I’m not pointing this out to harp on white straight men. To the contrary, I bring it up to point out that many men don’t even realize they are being left out of the conversation. Maybe some just don’t care. I’m not above admitting that, although I wish it weren’t the case. I think if more men realize the impact they could have by involving themselves in the conversation, what a change it could make. Yes, I know I can stand up for myself when I’m being discriminated against or looked down upon simply because I’m a woman (and this doesn’t just happen from men either), but I appreciate knowing I’m not alone when my male friends are willing to stand up for me and other women as well.

So men of OSU, the next time a situation arises that appears to put down women, stand up and say, “That’s not OK!” I can’t speak for every woman, but I think it’s probably safe to say that most women will appreciate it, even if they don’t see you do it. And I can’t speak for every man, but you might be surprised just how liberating it feels to finally be able to stand up for your girlfriends, sisters, mothers, and wives when they are unable to.

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“The Honor Diaries”: A post-evaluation

Honor DiariesOn Wednesday night, Oklahoma State University hosted a free screening of “The Honor Diaries”, a documentary about honor-based violence facing women around the world.

I had watched the documentary before on Netflix prior to the screening at OSU. As someone who frequently reads and checks out articles and films about women’s rights, it caught my eye one Sunday afternoon and my boyfriend and I sat down to watch it. We had heard about and read a little bit on the subject, but by no means were he and I experts.

We were surprised at how pervasive the practice of honor-based violence against women is in areas of the country you’d least expect. Honor-based violence includes, but is not limited to, practices such as:

In Canada and the United Kingdom, to where larger populations of Middle Eastern, Asian and African families immigrate, these practices are actually more common than you’d think. Even in the United States, these cases are on the rise. Perhaps living in Oklahoma where we are less culturally diverse than other states, we don’t hear about these cases often, but they are happening.

Many people don’t understand the history behind this gender-based violence, and one of the criticisms of the film is that is seems to perpetuate that the honor-based violence and killings are a result of the Islam religion. While it is true that these practices can and do take place in Muslim communities, Islam itself does not promote violence against women, or anyone for that matter.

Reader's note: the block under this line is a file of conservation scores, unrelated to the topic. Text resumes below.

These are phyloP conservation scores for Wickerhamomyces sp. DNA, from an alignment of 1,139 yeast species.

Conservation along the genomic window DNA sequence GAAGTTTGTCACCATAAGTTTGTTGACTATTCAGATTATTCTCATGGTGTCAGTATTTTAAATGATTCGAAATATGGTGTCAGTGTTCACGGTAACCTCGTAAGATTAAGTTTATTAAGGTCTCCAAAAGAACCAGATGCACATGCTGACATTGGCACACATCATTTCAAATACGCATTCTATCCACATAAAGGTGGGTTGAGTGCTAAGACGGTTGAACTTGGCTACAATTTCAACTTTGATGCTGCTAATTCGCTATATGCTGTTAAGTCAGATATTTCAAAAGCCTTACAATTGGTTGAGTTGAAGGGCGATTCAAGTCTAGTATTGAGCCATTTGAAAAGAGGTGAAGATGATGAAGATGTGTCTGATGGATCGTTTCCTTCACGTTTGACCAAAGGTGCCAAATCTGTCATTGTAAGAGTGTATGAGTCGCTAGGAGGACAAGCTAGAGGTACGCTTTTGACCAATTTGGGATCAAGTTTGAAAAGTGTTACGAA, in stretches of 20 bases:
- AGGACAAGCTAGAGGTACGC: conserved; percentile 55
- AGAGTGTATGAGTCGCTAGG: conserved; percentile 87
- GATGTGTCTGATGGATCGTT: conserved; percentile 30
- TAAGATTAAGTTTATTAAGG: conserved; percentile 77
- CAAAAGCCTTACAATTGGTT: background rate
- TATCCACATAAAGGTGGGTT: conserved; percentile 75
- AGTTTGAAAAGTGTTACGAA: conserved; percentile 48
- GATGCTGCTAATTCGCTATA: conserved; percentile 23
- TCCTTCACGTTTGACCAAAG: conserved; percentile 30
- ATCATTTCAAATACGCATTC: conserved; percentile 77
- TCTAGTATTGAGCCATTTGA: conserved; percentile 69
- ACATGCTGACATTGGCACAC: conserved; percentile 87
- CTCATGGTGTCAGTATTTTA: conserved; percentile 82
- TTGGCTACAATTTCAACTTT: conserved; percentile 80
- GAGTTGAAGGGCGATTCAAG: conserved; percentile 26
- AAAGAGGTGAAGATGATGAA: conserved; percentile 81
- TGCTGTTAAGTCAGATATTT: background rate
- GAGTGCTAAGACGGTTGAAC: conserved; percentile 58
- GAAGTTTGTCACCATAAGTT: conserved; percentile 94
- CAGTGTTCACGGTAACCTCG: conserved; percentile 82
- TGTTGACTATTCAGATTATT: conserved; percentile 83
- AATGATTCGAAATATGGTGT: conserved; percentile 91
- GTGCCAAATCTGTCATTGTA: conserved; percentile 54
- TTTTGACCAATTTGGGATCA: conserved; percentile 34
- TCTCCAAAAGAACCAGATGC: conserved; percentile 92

Honor killings and violence also take place in countries such as India where Hinduism is the predominant religion. FGM takes place in many African countries where there is no dominant religious influence. Clearly, honor-based violence is not just an “Islam” problem.

honorkillingprotestInstead, the practices seem to be deep-rooted in a cultural (not religious) environment of patriarchy. Although many women and men around the world have begun to stand up to these long-standing practices of violence, there are still many women who do not speak out against a practice that has become “tradition.” In fact, a root cause of this silence stems from a systemic history of gender inequality within those societies. Simply put, some societies really don’t know any other way of life and family members face fear of punishment if they deviate from the family’s wishes.

How do we end these practices of honor-based violence against women? I believe one of of the most effective ways to achieve this is through education of the problem. People need to be educated on the facts (not stereotypes), on the benefits of gender equality (both men and women), and on a larger scale (because “out of sight, out of mind” is a real thing). But there are other ways activists can work to end honor-based violence against women. I hope by writing this blog, I’ve at least shed some light on an issue that while uncomfortable for some to talk about, needs to be addressed as a conservative estimate of 5,000 women die annually from honor killings alone and more than 130 million girls and women today have been affected by FGM.

Denim Day: No excuse for rape

Denim Day 2-01You might have seen a flier around campus advertising for Denim Day at OSU tomorrow.

You might have even pieced together that it has something to do with prevention of sexual assault. Perhaps you’re thinking, “Oh, this is just some new thing OSU created as part of the 1 is 2 Many campaign or the online sexual assault training students are now required to complete.”

Well, you would be partially right. The OSU Student Conduct Office, which oversees the 1 is 2 Many campaign at OSU, is the office that is in charge of promoting Denim Day at OSU. However, this event has been around for almost two decades and, is in fact, an international movement arising from a real-life event.